The Nature of Listening

A Meditation on Spencer’s Vanguard by Marcelo Quarantotto

Pictured: Kole Siah / Photo by Susan McLaren Photography

Marcelo Quarantotto is an Argentine-American writer, photographer, filmmaker, and father living in Lynchburg, Virginia. Find more of his work at www.marceloasherQ.com.

I arrived to Speakertree Records only a few minutes before the event began, giving me a sliver of time to slide backstage and trade daps with my friends who were about to perform.

The back of the venue, a small cinder-blocked space cluttered with assorted store supplies, music memorabilia and hand-written graffiti from bands that have played there in the past, is separated from the stage by a door-sized curtain. Nick George, founder of The Listening, appeared through this curtain dreads-first with an invitation for the performers to pregame the show by joining hands in prayer.

As the circle formed, I was reminded that not everyone present claims to be a Christian. Even still, I am willing to wager good money that each of these folks — creative types — would unanimously agree that their abilities speak to (and draw from) something greater than the mental processes their personal egos identify as “I.”

It’s that “something greater” that The Listening aims to display through a multitude of voices with a shared vision.

That “something greater,” though, is not uniformly perceived by the members of Spencer’s Vanguard. For some it exists beyond and for others it comes from deep within. The important insight isn’t the stated differences, however, but the understood connectivity made manifest through the holding of hands while large posters displaying the likenesses of Kenny Rogers and a many-eyed Abe Lincoln preside over a haphazard crew in broad hats, beanies, bandanas, torn denim and multicolored skin — kin to one another in more ways than one.

Pictured: B.A. Scott
Photo by Susan McLaren Photography

One performer — B.A. Scott — comically dished our orders like the captain of a sandlot baseball team. His horn-rimmed glassed shimmered beneath the lights, his head moving in union with his enthusiasm.

“I can lay down the bass but you have to bring us home! You’re the home run hitter,” B.A. said while looking at Jeremiah Lloyd Harmon.

There was a perceivable hint of mischief in the zen-like smile that grew on Jeremiah’s face. “No pressure,” he laughed.

We all laughed, having many times experienced Jeremiah’s music, which is equally magnificent in terms of his vocal ability, aesthetic sense and experimental fortitude.

B.A. continued the metaphor: “We’ll all be waiting at home base for you. Just bring it in.”

Low profile shoes and worn leather boots shuffled around the backstage confines as Nick took to the stage. The heterogenous crowd donned everything from hunting camo to bolo ties. Red and blue lights illuminating all. A quick breath and Nick began the opening ceremony — a syncopated incantation laced with dramatic pauses and melodic inflection.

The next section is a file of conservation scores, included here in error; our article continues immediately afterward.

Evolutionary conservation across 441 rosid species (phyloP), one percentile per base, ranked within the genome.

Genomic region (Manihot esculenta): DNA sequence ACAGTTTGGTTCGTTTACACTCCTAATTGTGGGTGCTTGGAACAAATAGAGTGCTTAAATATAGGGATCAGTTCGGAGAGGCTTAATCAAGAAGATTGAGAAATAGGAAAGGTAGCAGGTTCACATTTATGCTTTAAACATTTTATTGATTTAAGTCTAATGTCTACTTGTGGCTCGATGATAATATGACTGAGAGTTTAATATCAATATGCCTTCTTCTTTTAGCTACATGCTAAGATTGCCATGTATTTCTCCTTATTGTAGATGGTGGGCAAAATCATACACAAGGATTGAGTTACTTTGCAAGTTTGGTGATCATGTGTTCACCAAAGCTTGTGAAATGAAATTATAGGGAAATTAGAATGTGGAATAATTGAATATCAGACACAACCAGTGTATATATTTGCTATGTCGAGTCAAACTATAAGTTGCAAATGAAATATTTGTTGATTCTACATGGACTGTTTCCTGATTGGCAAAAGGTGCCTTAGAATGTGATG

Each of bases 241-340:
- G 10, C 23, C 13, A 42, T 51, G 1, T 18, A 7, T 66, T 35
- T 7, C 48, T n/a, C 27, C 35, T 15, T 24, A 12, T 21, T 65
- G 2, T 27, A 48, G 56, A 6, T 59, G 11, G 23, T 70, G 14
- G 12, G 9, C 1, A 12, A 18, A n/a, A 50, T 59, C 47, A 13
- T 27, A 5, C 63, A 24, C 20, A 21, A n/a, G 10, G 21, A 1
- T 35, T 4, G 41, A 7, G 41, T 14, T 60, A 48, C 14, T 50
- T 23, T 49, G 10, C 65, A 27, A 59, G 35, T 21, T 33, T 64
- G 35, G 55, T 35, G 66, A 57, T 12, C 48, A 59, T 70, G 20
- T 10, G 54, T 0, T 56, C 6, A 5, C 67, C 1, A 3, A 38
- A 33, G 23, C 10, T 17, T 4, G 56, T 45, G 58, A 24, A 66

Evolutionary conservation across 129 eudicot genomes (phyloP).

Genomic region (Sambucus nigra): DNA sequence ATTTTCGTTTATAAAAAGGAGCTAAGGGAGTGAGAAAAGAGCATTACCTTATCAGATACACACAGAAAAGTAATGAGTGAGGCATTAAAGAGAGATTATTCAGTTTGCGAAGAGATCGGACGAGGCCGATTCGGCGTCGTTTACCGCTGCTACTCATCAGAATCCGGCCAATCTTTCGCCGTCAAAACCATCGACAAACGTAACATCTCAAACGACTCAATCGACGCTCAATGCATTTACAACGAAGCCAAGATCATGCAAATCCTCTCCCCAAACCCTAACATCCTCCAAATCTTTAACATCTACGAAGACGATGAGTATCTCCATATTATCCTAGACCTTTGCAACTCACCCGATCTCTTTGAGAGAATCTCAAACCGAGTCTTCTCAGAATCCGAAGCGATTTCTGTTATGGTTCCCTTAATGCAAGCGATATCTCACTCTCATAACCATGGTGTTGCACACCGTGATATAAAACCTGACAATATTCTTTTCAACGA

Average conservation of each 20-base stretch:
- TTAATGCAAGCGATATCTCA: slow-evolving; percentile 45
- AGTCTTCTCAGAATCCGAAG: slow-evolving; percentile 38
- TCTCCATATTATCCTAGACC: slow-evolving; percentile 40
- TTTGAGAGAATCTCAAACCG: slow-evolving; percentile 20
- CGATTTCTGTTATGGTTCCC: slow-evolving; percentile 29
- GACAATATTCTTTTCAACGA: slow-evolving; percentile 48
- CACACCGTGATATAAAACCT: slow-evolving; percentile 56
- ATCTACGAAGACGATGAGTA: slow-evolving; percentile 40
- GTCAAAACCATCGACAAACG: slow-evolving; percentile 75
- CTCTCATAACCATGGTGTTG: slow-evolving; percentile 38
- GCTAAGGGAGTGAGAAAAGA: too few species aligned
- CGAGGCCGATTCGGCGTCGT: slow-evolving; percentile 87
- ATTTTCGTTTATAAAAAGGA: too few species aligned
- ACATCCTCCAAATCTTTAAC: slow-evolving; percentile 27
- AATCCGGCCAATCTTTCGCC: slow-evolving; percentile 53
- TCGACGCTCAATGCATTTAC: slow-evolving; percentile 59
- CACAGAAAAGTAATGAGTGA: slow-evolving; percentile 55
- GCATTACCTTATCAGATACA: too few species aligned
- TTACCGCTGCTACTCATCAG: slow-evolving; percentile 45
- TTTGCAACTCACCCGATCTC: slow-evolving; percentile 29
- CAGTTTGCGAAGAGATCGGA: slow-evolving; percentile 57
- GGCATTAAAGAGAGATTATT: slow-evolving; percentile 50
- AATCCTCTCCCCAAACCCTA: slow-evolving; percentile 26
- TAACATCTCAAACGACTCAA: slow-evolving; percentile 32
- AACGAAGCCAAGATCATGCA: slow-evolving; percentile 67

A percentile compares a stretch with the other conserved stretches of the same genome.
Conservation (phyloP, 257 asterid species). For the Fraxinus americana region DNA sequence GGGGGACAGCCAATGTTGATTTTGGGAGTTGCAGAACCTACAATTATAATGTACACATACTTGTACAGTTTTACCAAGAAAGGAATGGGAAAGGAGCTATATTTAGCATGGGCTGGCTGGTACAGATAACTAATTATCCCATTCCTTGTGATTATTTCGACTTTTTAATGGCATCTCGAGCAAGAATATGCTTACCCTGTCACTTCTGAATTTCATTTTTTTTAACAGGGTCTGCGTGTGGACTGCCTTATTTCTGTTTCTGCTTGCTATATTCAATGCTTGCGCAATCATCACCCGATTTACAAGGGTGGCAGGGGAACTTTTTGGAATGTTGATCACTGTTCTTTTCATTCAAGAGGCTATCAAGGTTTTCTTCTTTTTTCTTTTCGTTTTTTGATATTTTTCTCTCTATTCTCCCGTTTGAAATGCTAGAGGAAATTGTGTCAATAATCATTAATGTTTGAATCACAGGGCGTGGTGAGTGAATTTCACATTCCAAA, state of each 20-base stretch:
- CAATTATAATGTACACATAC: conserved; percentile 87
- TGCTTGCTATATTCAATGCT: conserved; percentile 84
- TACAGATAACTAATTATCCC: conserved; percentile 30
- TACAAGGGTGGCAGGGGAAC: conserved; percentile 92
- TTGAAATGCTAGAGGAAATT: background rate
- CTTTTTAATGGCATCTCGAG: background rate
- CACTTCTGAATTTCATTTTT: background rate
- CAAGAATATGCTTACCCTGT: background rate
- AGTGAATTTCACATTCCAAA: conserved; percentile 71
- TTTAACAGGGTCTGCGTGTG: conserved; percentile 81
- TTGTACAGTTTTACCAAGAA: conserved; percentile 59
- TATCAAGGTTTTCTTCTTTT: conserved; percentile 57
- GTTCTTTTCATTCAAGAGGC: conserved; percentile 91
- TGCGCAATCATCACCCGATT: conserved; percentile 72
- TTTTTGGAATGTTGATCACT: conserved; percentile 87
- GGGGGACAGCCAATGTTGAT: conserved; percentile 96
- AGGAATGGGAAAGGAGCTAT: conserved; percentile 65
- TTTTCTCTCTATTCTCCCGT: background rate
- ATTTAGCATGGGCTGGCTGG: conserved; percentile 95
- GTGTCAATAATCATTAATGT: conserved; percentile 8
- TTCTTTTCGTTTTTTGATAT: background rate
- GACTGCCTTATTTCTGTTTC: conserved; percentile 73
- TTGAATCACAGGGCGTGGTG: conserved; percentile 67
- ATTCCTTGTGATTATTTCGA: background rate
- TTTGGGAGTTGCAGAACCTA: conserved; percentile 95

At one point, he addressed the crowd directly (sans verse) about ongoing efforts to bolster the Lynchburg, Virginia, creative scene. “We’re trying to change this place, but the question remains …How?”

The question predicates the answer: Through poetry in loudspeakers and old journals. Through music like B.A.’s — jazz-minded keys and smooth vocals with no concern save a focus on this moment of creation revealed, spinning forth from fingertip and tongue like an ever-spreading gossamer of shared experience … of love.

It’s unlikely such a gathering existed anywhere else in Lynchburg that night, enjoying alternating performances of poetry and song. A rag-tag group not entirely unlike Ken Kesey’s Merry Pranksters (minus the psychedelic drugs and technicolor school bus, as far as I can gather) in their intention to go “Further” (sic) socially, creatively, spiritually … to manifest a fuller and clearer sense of what it means to be human.

Instead of asking folks if they’ve ever passed the acid test, The Listening presents another question: “If you had a room filled with people willing to listen to you, what would you say?”

Spencer’s Vanguard doesn’t answer for the crowd, but answers for themselves — as individuals and as a collective — through performance.

For us, the members of the audience, our task is to find our own response to that call, using our inspirations as lamps to illuminate the path, but not to guide it. The only true guide will reveal itself through the inner alchemical processes of daily, surrendered practice.

I feel the effects of those processes when I come to these events. It’s the main reason I bother coming at all. I feel “something greater” coursing through and around me while watching Jeremiah perform a paired-down version of his experimental mixtape: piano and voice over bass-and-drum support.

Would it have been great to hear those songs in their fullest forms? Sure. But technical flourishes are not what interest me the most. They can even get in the way. What I’m seeking isn’t the resulting thrill of flavorful embellishments, but the great mystery that makes those elements cohesive.

If what you do can be stripped of bells and whistles and what remains is a captivating revelation of the soul … well, then, you have me hooked.

I’m listening — with my mind, body and spirit.


Originally published at welcometothelistening.org.

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